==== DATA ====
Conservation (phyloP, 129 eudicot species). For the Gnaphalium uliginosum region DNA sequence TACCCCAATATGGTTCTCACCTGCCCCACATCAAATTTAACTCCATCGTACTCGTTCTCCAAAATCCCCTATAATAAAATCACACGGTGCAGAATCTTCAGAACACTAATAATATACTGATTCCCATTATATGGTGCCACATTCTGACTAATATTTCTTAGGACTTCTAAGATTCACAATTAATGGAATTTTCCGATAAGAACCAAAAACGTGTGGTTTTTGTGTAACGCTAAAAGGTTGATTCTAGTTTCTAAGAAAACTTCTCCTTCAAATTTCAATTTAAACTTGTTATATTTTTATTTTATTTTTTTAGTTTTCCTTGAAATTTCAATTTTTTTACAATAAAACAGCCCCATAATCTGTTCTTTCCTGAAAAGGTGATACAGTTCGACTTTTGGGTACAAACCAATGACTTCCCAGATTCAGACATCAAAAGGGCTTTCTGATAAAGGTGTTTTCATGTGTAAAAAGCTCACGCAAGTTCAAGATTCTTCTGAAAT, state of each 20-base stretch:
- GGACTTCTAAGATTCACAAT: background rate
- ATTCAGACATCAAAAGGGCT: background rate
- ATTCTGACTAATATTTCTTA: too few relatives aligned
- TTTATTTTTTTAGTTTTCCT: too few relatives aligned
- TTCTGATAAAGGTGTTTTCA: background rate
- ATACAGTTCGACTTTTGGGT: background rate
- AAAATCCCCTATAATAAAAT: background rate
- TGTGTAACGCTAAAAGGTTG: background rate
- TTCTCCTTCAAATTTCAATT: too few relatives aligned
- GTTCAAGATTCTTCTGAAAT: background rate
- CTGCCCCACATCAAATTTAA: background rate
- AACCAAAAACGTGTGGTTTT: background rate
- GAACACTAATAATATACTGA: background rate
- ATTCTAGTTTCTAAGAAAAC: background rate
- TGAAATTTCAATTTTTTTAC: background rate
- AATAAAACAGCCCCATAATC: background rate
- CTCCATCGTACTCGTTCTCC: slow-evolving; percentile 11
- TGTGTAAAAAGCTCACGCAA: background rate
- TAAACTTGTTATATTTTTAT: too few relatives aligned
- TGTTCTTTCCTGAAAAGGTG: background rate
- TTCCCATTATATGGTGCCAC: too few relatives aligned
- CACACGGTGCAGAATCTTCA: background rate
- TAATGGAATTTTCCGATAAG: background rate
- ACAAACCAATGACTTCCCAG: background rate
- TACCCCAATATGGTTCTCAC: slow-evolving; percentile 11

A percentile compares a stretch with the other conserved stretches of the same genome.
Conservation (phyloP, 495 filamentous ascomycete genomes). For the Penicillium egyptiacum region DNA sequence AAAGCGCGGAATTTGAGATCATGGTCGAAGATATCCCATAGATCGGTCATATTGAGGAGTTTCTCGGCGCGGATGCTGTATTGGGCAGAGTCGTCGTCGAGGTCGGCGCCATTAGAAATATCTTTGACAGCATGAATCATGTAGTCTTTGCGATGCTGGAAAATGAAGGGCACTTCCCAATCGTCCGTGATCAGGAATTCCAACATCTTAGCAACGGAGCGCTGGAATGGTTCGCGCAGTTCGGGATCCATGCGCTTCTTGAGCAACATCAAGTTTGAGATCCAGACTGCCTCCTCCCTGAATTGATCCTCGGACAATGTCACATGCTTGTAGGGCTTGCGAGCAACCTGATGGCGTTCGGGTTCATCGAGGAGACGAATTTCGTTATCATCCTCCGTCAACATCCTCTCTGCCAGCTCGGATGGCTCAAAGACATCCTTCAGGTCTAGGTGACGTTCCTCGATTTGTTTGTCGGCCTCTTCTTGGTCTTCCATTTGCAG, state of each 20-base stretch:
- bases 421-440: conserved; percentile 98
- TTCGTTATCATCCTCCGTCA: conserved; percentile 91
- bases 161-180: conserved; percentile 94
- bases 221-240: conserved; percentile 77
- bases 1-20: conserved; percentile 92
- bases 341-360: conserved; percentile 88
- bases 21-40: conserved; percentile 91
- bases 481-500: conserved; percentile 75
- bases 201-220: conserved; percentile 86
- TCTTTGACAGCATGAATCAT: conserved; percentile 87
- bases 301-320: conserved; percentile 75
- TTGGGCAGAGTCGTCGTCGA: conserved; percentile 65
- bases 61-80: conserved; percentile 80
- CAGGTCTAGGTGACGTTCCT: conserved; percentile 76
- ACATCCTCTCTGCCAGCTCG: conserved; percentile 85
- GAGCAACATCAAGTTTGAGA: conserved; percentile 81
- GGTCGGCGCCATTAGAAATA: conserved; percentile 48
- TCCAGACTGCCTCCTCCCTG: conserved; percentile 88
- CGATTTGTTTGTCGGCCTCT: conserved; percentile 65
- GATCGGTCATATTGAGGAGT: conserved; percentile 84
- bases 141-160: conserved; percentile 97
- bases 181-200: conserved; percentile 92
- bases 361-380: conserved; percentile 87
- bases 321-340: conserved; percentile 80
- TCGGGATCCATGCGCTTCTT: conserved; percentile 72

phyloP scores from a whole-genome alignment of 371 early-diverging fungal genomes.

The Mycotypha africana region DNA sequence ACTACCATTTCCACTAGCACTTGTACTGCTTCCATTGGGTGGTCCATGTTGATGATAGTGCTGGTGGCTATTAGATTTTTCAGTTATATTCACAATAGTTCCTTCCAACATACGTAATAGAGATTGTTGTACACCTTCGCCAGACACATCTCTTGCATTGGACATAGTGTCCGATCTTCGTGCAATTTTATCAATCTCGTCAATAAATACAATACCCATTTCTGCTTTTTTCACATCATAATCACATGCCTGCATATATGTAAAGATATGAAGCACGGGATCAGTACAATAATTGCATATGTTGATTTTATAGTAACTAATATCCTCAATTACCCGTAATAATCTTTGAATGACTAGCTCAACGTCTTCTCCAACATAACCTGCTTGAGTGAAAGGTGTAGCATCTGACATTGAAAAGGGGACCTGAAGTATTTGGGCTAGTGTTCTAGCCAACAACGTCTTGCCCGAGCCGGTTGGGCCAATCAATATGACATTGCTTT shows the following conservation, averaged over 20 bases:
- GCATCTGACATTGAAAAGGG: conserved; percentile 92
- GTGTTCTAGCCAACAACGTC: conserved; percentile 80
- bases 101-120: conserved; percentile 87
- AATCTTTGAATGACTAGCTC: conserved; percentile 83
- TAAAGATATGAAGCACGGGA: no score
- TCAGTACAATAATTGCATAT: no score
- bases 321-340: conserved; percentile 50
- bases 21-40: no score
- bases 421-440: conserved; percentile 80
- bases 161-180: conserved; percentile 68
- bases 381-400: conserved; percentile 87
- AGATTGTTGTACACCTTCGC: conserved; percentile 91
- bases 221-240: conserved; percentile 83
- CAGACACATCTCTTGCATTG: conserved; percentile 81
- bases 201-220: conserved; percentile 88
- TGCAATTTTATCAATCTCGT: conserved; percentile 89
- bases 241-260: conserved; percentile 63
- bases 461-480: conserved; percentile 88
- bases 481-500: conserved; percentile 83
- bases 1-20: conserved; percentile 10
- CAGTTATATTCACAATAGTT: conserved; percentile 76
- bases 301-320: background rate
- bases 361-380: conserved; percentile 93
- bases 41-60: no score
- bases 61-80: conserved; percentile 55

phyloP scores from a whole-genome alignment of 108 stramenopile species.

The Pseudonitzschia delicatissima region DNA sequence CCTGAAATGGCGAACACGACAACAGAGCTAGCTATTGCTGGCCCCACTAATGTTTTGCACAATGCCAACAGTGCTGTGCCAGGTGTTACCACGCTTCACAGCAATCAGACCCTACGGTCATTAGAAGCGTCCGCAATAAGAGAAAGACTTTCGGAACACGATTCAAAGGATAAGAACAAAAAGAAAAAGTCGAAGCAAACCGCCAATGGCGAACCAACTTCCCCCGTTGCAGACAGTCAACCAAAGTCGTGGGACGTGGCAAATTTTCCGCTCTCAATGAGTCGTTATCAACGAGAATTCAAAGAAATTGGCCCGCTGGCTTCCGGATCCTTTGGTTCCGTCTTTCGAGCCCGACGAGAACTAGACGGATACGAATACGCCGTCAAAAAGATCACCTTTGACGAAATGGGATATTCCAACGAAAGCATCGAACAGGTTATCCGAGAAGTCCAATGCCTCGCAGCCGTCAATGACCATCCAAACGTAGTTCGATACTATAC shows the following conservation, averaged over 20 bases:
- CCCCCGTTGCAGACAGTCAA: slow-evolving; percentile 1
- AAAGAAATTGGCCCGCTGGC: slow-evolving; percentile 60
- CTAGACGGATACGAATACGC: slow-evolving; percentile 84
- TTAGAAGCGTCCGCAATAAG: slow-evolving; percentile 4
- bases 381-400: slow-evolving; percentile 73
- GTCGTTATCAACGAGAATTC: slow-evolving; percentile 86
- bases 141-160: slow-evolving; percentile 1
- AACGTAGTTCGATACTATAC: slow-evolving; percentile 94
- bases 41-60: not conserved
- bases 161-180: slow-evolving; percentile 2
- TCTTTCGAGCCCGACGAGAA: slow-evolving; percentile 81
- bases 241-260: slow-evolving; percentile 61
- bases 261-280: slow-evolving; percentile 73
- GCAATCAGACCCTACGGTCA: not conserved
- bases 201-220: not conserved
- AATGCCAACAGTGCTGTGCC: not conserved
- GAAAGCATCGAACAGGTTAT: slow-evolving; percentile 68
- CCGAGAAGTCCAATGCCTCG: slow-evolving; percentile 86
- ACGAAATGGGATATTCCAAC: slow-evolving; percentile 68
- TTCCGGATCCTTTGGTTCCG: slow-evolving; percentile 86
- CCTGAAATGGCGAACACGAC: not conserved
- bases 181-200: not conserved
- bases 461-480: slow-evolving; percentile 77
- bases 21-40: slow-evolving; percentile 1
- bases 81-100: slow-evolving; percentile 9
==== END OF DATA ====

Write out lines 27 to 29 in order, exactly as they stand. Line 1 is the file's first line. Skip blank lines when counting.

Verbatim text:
A percentile compares a stretch with the other conserved stretches of the same genome.
Conservation (phyloP, 495 filamentous ascomycete genomes). For the Penicillium egyptiacum region DNA sequence AAAGCGCGGAATTTGAGATCATGGTCGAAGATATCCCATAGATCGGTCATATTGAGGAGTTTCTCGGCGCGGATGCTGTATTGGGCAGAGTCGTCGTCGAGGTCGGCGCCATTAGAAATATCTTTGACAGCATGAATCATGTAGTCTTTGCGATGCTGGAAAATGAAGGGCACTTCCCAATCGTCCGTGATCAGGAATTCCAACATCTTAGCAACGGAGCGCTGGAATGGTTCGCGCAGTTCGGGATCCATGCGCTTCTTGAGCAACATCAAGTTTGAGATCCAGACTGCCTCCTCCCTGAATTGATCCTCGGACAATGTCACATGCTTGTAGGGCTTGCGAGCAACCTGATGGCGTTCGGGTTCATCGAGGAGACGAATTTCGTTATCATCCTCCGTCAACATCCTCTCTGCCAGCTCGGATGGCTCAAAGACATCCTTCAGGTCTAGGTGACGTTCCTCGATTTGTTTGTCGGCCTCTTCTTGGTCTTCCATTTGCAG, state of each 20-base stretch:
- bases 421-440: conserved; percentile 98